Bitter twist to this shocking scandal

Oranges and Sunshine
Oranges and Sunshine

ORANGES and Sunshine might conjure up warm and idyllic images but Jim Loach’s debut film of Nottingham social worker Margaret Humphrey’s shocking discovery is much more bitter than sweet.

Loach Junior, who has clearly inherited father Ken Loach’s desire to highlight social injustice, tells the disturbing true tale of emotionally-scarred adults who were illegally deported when the children from Britain to Australia in the 1940s and 1950s.

It was a secret the British Government kept hidden for years – that the adopted children were promised oranges and sunshine but instead they got hard labour, abuse and life in institutions.

Margaret, played by an excellent Emily Watson, learns of this shameful scandal in the 1980s and sets about reuniting thousands of families while bringing the story to the world stage as she sets the authorities to account.

She stumbles on this story one night in Nottingham when confronted by Australian woman Charlotte (Federay Holmes) who wants to put an end to agonising years of not knowing who she really is.

Lovingly supported by husband Merv (Richard Dillane), Margaret discovers Charlotte is one of many British children who were removed from children’s homes and ‘unfit’ mothers and sent to Australia ‘for their own good’.

She soon becomes a woman on a mission, reuniting Charlotte with her mother and later Englishwoman Nicky (Lorraine Ashbourne) with long-lost brother Jack (Hugo Weaving).

It is not long before she is swamped by enquiries from hundreds of Jacks and Charlottes, many of whom were told as children that their parents were dead.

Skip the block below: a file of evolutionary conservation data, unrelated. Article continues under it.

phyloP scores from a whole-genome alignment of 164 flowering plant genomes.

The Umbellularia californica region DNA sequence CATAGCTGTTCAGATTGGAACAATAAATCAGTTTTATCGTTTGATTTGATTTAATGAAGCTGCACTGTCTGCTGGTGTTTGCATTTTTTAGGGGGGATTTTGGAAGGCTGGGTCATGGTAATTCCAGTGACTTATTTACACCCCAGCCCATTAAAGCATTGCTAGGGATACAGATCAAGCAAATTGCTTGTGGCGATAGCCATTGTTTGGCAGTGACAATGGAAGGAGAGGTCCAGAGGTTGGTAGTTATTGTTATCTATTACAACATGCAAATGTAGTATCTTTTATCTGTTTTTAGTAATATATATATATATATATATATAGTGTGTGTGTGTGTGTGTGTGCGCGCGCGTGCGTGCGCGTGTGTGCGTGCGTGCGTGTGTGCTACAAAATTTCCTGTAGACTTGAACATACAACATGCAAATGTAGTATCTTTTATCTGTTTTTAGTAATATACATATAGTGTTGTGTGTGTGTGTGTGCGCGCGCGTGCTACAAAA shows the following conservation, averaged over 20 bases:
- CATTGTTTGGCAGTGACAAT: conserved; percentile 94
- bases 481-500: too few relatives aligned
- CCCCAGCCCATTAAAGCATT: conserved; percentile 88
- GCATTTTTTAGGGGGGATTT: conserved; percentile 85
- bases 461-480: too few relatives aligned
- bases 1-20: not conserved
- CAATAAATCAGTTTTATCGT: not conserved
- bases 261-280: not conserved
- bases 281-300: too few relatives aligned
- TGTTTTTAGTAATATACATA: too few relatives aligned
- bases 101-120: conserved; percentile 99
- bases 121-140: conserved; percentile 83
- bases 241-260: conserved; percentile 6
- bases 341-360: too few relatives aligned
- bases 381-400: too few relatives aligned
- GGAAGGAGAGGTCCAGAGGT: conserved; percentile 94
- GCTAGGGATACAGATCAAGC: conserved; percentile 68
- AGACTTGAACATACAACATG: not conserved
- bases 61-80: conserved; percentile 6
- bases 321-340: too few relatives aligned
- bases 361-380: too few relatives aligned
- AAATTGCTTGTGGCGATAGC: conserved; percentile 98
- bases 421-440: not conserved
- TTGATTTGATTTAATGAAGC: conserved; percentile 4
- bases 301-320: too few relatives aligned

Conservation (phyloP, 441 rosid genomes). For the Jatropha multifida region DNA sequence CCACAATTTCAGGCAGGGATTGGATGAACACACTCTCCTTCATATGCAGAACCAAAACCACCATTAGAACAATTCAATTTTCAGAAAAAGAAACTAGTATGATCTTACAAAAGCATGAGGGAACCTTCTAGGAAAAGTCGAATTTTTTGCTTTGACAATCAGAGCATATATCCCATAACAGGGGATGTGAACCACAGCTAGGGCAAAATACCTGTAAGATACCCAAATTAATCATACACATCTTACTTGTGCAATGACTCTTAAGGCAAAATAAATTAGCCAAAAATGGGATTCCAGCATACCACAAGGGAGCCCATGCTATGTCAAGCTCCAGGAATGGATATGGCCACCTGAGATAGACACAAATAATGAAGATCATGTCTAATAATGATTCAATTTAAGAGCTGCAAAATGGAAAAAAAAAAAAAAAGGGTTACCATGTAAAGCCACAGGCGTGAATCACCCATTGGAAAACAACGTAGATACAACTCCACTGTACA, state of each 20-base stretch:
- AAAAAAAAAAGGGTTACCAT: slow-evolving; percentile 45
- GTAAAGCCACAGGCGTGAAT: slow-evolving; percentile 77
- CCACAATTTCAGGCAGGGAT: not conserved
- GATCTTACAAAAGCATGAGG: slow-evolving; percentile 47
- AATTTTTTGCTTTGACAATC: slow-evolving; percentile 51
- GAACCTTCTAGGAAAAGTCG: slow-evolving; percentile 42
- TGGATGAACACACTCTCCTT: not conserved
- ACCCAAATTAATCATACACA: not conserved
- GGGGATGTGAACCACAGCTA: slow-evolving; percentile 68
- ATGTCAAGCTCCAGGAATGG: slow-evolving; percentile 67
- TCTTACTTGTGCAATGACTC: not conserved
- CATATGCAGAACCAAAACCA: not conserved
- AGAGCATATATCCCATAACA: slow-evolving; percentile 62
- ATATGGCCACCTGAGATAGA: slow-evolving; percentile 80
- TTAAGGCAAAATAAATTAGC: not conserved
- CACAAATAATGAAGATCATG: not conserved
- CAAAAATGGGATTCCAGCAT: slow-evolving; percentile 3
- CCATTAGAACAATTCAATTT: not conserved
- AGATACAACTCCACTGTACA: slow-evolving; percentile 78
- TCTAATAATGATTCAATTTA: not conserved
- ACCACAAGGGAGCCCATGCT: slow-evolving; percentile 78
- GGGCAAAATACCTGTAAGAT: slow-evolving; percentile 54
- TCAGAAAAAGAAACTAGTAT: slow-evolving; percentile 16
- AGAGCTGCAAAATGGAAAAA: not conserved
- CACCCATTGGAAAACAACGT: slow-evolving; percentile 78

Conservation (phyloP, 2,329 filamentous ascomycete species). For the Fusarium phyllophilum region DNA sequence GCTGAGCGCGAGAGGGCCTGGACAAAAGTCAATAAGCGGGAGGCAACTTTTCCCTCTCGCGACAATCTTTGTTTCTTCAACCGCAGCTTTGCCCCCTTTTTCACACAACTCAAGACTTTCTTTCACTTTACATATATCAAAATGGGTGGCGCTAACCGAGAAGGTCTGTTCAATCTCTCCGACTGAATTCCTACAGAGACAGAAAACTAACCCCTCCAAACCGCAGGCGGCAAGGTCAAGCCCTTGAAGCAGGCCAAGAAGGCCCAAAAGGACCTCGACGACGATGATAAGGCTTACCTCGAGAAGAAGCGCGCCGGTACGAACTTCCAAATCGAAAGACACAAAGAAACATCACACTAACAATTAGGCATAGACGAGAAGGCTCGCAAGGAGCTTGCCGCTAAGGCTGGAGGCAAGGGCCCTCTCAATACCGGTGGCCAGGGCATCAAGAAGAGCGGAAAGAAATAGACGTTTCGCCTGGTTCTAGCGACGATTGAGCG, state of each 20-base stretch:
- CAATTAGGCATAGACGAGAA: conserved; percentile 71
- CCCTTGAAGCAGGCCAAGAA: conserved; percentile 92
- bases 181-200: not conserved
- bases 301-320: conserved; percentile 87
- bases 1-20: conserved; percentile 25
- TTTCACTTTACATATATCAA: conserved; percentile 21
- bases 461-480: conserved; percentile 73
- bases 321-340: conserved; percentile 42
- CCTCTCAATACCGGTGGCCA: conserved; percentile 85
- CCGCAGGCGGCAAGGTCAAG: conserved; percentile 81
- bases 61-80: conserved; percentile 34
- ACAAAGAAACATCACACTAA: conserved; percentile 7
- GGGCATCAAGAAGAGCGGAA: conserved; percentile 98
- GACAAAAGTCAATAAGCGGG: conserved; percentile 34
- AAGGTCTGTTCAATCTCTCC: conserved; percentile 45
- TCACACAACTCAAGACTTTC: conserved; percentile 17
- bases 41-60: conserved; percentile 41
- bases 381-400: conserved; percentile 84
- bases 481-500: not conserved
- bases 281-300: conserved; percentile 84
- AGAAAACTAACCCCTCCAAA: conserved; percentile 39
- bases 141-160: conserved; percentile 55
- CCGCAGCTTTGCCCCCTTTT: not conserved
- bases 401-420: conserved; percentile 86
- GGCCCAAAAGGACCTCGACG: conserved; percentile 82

Rona Munro’s script adaptation of Humphrey’s 1996 book Empty Cradles delivers a story that is faithful and factual in more of a documentary style than emotional weepie.

The heartbreaking and uncomfortable stories Margaret hears throughout are told soberly, simply and straighforwardly – they are shocking enough in their own right to be told without any sensationalism or gimmicks.

Deportees such as Jack discuss the emptiness of never knowing who they are or how worthless they feel after years of physical and mental abuse in orphanages.

Weaving delivers a subtle but powerful performance and one of the most memorable of the film when Margaret breaks the devastating news that his real mother died only just a year ago. Jack may be a fully-grown adult but you can still see the hurt and frightened child in his eyes.

One of the few exceptions is Len (David Wenham) – a cynical and somewhat brutish man who appears to be largely unscarred by his time at Bindoon – a sprawling mansion run by the Christian Brothers in the remote bush south of Perth.

Now a benefactor of this remote orphanage where unspeakable acts are said to have taken place, he takes Margaret back to the painful past and exacts revenge with a calm and controlled fury.

Some may find the film too slow and therefore too distant at times, but its subtlety and compassion is where its real power lies.

Watson is sublime as the upright but compassionate and determined champion of victims’ rights and she is superbly supported by Weaving, Wenham and Dillane as the men who help her on her journey for justice.

Without giving too much away, it’s not until the end we are told exactly how long Margaret had to wait before she succeeded with her mission – leaving plenty of room for reflection on the wider issues long after the film has finished.

by Chantal Spittles

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